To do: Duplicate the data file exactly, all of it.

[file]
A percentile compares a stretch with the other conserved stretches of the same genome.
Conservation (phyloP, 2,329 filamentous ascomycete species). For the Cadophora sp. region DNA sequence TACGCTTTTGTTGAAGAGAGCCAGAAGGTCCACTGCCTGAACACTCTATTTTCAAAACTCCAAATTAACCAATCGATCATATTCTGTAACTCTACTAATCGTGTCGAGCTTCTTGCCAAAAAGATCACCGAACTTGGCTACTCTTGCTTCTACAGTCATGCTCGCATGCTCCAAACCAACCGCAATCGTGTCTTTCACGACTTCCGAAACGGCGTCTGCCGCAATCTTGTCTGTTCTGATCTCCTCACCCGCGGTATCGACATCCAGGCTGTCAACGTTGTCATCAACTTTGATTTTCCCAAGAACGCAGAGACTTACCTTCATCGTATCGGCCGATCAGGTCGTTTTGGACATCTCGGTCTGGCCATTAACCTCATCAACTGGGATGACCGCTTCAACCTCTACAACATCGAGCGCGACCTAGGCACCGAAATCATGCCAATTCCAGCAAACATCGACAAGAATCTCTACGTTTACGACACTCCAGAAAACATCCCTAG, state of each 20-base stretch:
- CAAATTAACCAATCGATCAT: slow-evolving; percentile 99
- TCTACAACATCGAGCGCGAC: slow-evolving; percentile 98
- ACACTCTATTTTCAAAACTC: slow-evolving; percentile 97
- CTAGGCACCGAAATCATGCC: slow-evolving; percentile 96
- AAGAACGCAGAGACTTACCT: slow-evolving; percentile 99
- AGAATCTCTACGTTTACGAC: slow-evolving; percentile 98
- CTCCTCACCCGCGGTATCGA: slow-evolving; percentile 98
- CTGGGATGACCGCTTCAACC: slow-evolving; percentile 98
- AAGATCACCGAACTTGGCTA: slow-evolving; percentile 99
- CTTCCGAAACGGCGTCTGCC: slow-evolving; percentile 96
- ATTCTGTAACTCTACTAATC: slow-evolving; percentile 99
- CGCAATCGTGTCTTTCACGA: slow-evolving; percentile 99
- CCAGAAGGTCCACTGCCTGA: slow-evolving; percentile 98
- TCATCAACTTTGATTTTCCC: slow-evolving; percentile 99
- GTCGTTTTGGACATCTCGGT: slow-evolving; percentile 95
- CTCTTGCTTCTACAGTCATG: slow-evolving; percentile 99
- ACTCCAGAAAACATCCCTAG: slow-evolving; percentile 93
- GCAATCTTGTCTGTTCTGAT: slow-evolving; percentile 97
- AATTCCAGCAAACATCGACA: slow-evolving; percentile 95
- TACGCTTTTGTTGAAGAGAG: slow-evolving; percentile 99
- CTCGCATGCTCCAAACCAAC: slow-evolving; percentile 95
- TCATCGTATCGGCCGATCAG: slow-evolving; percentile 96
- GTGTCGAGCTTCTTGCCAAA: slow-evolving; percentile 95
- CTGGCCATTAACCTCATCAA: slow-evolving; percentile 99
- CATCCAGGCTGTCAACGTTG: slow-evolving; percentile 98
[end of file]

A percentile compares a stretch with the other conserved stretches of the same genome.
Conservation (phyloP, 2,329 filamentous ascomycete species). For the Cadophora sp. region DNA sequence TACGCTTTTGTTGAAGAGAGCCAGAAGGTCCACTGCCTGAACACTCTATTTTCAAAACTCCAAATTAACCAATCGATCATATTCTGTAACTCTACTAATCGTGTCGAGCTTCTTGCCAAAAAGATCACCGAACTTGGCTACTCTTGCTTCTACAGTCATGCTCGCATGCTCCAAACCAACCGCAATCGTGTCTTTCACGACTTCCGAAACGGCGTCTGCCGCAATCTTGTCTGTTCTGATCTCCTCACCCGCGGTATCGACATCCAGGCTGTCAACGTTGTCATCAACTTTGATTTTCCCAAGAACGCAGAGACTTACCTTCATCGTATCGGCCGATCAGGTCGTTTTGGACATCTCGGTCTGGCCATTAACCTCATCAACTGGGATGACCGCTTCAACCTCTACAACATCGAGCGCGACCTAGGCACCGAAATCATGCCAATTCCAGCAAACATCGACAAGAATCTCTACGTTTACGACACTCCAGAAAACATCCCTAG, state of each 20-base stretch:
- CAAATTAACCAATCGATCAT: slow-evolving; percentile 99
- TCTACAACATCGAGCGCGAC: slow-evolving; percentile 98
- ACACTCTATTTTCAAAACTC: slow-evolving; percentile 97
- CTAGGCACCGAAATCATGCC: slow-evolving; percentile 96
- AAGAACGCAGAGACTTACCT: slow-evolving; percentile 99
- AGAATCTCTACGTTTACGAC: slow-evolving; percentile 98
- CTCCTCACCCGCGGTATCGA: slow-evolving; percentile 98
- CTGGGATGACCGCTTCAACC: slow-evolving; percentile 98
- AAGATCACCGAACTTGGCTA: slow-evolving; percentile 99
- CTTCCGAAACGGCGTCTGCC: slow-evolving; percentile 96
- ATTCTGTAACTCTACTAATC: slow-evolving; percentile 99
- CGCAATCGTGTCTTTCACGA: slow-evolving; percentile 99
- CCAGAAGGTCCACTGCCTGA: slow-evolving; percentile 98
- TCATCAACTTTGATTTTCCC: slow-evolving; percentile 99
- GTCGTTTTGGACATCTCGGT: slow-evolving; percentile 95
- CTCTTGCTTCTACAGTCATG: slow-evolving; percentile 99
- ACTCCAGAAAACATCCCTAG: slow-evolving; percentile 93
- GCAATCTTGTCTGTTCTGAT: slow-evolving; percentile 97
- AATTCCAGCAAACATCGACA: slow-evolving; percentile 95
- TACGCTTTTGTTGAAGAGAG: slow-evolving; percentile 99
- CTCGCATGCTCCAAACCAAC: slow-evolving; percentile 95
- TCATCGTATCGGCCGATCAG: slow-evolving; percentile 96
- GTGTCGAGCTTCTTGCCAAA: slow-evolving; percentile 95
- CTGGCCATTAACCTCATCAA: slow-evolving; percentile 99
- CATCCAGGCTGTCAACGTTG: slow-evolving; percentile 98